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InfoQ Homepage News TypeScript 3.7 Adds Optional Chaining and Coalescing

TypeScript 3.7 Adds Optional Chaining and Coalescing

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The TypeScript team announced the release of TypeScript 3.7, including optional chaining, nullish coalescing, assertion functions, and numerous other developer ergonomic improvements.

Optional chaining is a highly requested feature. As explained by TypeScript program manager Daniel Rosenwasser:

Optional chaining is issue #16 on our issue tracker. For context, there have been over 23,000 issues filed on the TypeScript issue tracker to date. This one was filed over five years ago – before there was even a formal proposal within TC39. For years, we’ve been asked to implement the feature, but our stance has long been not to conflict with potential ECMAScript proposals. Instead, our team recently took the steps to help drive the proposal to standardization, and ultimately to all JavaScript and TypeScript users. In fact, we became involved to the point where we were championing the proposal! With its advancement to stage 3, we’re comfortable and proud to release it as part of TypeScript 3.7.

Optional chaining allows developers to author code where some expressions can immediately stop running with a null or undefined condition through the new ?. operator for optional property access. For example, before optional chaining JavaScript or TypeScript code would look like this:
 

let x = (foo === null || foo === undefined) ? undefined : foo.bar();

if (foo && foo.bar && foo.bar.baz) { // ... }

With optional chaining, this gets replaced by:

let x = foo?.bar();

if (foo?.bar?.baz) { // ... }

The new ?. operator is slightly different than the && operation checks as the optional chaining operator treats valid data such as 0 or empty strings as truthy.

The same operator can also be used on arrays for optional element access if the array exists, and on function calls to call them if the function is not null or undefined.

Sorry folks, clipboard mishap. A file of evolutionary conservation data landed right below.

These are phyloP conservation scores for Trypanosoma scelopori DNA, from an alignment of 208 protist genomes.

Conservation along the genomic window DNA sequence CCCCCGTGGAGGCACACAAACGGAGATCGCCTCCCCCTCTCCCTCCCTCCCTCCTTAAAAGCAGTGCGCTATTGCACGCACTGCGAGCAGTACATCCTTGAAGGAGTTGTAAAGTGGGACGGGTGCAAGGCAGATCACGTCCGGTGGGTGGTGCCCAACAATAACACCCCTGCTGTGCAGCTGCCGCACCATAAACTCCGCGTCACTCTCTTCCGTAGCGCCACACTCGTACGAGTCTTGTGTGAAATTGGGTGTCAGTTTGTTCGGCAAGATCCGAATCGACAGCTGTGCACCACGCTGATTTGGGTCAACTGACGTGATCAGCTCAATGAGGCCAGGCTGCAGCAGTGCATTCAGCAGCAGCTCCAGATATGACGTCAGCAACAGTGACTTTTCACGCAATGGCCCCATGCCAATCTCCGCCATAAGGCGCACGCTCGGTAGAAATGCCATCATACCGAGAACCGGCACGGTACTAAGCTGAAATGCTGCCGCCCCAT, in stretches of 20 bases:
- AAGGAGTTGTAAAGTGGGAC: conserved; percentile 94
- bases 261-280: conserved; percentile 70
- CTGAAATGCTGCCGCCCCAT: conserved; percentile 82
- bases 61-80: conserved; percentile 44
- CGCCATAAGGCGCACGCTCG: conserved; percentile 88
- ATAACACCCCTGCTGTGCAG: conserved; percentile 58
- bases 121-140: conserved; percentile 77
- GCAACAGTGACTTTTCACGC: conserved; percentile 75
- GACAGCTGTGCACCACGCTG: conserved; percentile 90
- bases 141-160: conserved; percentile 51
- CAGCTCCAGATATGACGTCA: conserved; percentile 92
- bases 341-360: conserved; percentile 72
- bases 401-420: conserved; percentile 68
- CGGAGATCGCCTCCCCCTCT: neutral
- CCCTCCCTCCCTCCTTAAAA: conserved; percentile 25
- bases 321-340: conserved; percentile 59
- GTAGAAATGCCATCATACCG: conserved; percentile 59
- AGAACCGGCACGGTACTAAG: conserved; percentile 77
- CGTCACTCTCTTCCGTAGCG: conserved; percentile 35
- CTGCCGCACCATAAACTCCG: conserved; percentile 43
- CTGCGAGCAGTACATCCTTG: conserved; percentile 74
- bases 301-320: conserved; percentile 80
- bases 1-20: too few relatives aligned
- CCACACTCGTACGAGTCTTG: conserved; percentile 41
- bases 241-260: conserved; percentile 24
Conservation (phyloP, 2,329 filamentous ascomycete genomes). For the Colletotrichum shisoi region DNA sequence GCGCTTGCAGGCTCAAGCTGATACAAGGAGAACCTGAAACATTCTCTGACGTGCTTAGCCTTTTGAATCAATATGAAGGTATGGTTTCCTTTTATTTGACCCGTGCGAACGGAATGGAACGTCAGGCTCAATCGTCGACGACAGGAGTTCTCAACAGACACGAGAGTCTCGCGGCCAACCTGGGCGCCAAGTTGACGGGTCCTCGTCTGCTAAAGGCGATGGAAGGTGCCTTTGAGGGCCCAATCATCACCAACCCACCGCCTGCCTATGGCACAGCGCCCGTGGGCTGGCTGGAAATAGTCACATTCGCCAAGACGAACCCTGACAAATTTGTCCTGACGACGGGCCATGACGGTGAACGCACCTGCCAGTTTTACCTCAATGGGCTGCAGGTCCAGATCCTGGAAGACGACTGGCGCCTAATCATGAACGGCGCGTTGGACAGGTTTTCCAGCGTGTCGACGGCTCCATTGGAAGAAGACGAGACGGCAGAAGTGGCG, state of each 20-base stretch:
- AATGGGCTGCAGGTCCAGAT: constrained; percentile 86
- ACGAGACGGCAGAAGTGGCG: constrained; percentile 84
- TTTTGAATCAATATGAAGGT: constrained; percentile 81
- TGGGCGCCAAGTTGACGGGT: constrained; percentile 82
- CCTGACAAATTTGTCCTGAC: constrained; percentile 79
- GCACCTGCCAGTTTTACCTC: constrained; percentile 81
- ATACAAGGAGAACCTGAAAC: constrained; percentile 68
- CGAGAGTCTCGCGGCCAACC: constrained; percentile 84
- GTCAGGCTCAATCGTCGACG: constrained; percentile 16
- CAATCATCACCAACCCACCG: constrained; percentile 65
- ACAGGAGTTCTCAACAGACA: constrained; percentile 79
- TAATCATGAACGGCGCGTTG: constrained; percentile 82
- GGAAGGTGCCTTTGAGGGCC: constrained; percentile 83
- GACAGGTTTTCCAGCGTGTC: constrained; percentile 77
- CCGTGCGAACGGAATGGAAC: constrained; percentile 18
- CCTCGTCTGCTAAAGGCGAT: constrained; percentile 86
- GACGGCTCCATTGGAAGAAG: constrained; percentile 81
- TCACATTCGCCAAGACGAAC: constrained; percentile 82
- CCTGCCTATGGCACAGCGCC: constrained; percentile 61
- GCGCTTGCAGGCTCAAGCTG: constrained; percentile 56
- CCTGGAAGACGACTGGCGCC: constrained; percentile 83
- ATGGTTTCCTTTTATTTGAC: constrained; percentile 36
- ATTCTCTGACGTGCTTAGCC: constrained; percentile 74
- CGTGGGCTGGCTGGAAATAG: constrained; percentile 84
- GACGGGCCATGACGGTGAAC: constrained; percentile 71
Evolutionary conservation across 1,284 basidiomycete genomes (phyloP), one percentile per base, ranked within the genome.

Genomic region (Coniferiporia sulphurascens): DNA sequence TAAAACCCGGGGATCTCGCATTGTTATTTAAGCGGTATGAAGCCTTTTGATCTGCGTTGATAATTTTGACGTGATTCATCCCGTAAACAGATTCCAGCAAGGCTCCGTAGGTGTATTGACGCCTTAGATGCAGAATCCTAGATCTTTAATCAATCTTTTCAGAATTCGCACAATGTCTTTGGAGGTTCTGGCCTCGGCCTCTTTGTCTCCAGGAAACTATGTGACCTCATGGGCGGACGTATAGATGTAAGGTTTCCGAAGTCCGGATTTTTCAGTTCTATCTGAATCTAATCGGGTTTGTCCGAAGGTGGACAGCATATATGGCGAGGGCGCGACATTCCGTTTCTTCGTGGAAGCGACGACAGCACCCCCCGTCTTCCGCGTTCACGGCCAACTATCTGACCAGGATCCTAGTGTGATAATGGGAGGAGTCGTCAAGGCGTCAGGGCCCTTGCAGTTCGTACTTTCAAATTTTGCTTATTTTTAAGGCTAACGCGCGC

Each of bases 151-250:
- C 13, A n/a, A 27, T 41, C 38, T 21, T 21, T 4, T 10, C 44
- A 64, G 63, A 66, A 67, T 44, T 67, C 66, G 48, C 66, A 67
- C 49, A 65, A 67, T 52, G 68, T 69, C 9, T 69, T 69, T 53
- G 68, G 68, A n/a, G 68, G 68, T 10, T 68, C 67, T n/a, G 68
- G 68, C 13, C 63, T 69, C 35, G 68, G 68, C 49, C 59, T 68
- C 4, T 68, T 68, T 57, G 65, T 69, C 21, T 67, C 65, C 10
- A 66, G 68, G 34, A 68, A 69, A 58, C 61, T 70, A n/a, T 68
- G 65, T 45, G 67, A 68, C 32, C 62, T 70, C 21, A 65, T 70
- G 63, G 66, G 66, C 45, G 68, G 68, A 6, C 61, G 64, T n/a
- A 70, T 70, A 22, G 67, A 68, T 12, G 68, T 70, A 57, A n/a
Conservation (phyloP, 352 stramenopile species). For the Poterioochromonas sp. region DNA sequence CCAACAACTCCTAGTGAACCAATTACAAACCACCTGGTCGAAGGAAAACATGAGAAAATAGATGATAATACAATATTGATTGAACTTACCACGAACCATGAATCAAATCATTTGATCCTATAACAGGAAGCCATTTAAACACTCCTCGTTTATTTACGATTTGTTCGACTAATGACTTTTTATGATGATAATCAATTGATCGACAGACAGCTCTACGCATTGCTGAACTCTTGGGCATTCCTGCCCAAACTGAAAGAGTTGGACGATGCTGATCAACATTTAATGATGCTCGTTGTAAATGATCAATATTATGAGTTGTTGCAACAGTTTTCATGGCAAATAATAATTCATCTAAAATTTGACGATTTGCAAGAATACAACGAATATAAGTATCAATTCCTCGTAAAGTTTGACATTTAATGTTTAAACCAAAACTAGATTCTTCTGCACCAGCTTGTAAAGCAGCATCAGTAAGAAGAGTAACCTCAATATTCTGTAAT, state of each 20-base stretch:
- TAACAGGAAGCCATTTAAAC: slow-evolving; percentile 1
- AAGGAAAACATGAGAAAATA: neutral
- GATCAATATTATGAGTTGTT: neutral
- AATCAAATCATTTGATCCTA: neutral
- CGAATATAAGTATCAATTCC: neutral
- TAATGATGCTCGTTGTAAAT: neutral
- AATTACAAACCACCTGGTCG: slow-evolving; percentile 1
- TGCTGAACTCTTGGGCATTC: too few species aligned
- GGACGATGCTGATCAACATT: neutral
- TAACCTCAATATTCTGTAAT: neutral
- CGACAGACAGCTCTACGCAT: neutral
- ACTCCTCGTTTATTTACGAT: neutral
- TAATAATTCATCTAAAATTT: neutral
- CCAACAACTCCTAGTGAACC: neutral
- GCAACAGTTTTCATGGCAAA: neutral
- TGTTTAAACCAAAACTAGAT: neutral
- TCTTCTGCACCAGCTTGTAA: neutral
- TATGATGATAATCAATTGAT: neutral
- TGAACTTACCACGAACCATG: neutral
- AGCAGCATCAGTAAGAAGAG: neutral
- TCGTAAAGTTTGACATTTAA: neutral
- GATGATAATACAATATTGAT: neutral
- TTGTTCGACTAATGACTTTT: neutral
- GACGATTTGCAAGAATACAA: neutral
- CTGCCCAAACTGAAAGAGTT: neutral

return arr?.[0]; log?.(`Request started at ${new Date().toISOString()}`);

The TypeScript team also championed the new ECMAScript nullish coalescing operator, ?? . This new operator provides a falling back to a default value when dealing with null or undefined. The ?? operator replaces the use of || when providing an optional default value.

let x = foo ?? bar();

The TypeScript 3.7 release also introduces assertion functions that throw an error when something unexpected happens. Assertions in JavaScript often get used to guard against passing improper types. Before TypeScript 3.7, these checks could not get properly encoded, requiring either less strict checking or type assertions.

A TypeScript goal is to type existing JavaScript constructs in the least disruptive manner. One of TypeScript's assertion function approaches is to ensure that the condition getting checked must be true throughout the containing scope. The other assertion signature does not check for a condition, instead of telling TypeScript that a specific variable or property has a different type.

This release is the most ambitious TypeScript release since the 3.0 release, with many additional features and improvements:

  • Better support for never-Returning Functions
  • Make --declaration and --allowJs work together
  • More recursive type aliases to better support JSON and tuples
  • useDefineForClassFields flag and declare property modifier to better align with the public class fields ECMAScript proposal
  • Build-free editing with project references
  • Uncalled function checks
  • Flatter error reporting
  • // @ts-nocheck in TypeScript files
  • Semicolon formatter option
  • Numerous website and TypeScript Playground improvements

TypeScript 3.7 also introduces a few potentially breaking changes to consider when upgrading to the latest version of TypeScript, mostly as a result of the new features:

  • Changes in DOM type definitions to improve accuracy around nullness
  • Class field mitigations
  • Function truthy checks
  • Local and imported type declarations now conflict
  • API changes to enable the recursive type alias patterns, removal of the typeArguments property

The TypeScript community response has been overwhelmingly positive to this release, and most users report reasonably easy upgrades. For example, Matthew McEachen of PhotoStructure explains via Twitter:

Just updated @PhotoStructure (64k lines of TS) from v3.6.4 to v3.7.2, and only needed to tweak a couple types. Namely coercion from Promise<Maybe<Maybe<T>> to <Maybe<T> | PromiseMaybe<T>> used to work in 3.6, and needs some coaxing in 3.7. Thanks again for TS!`

For more information, read the official TypeScript 3.7 announcement.

The TypeScript team is already working on features for TypeScript 3.8, including new export * as ns syntax, top-level await, private fields, and more.

The TypeScript community recently concluded the second TSConf event on October 11th with TypeScript founder Anders Hejlsberg delivering the keynote on the TypeScript 3.7 release.

TypeScript is open source software available under the Apache 2 license. Contributions and feedback are encouraged via the TypeScript GitHub project and should follow the TypeScript contribution guidelines and Microsoft open source code of conduct.

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  • Groovy Baby

    by Søren Glasius /

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    I think that the safe reference syntax is pretty Groovy ;-)

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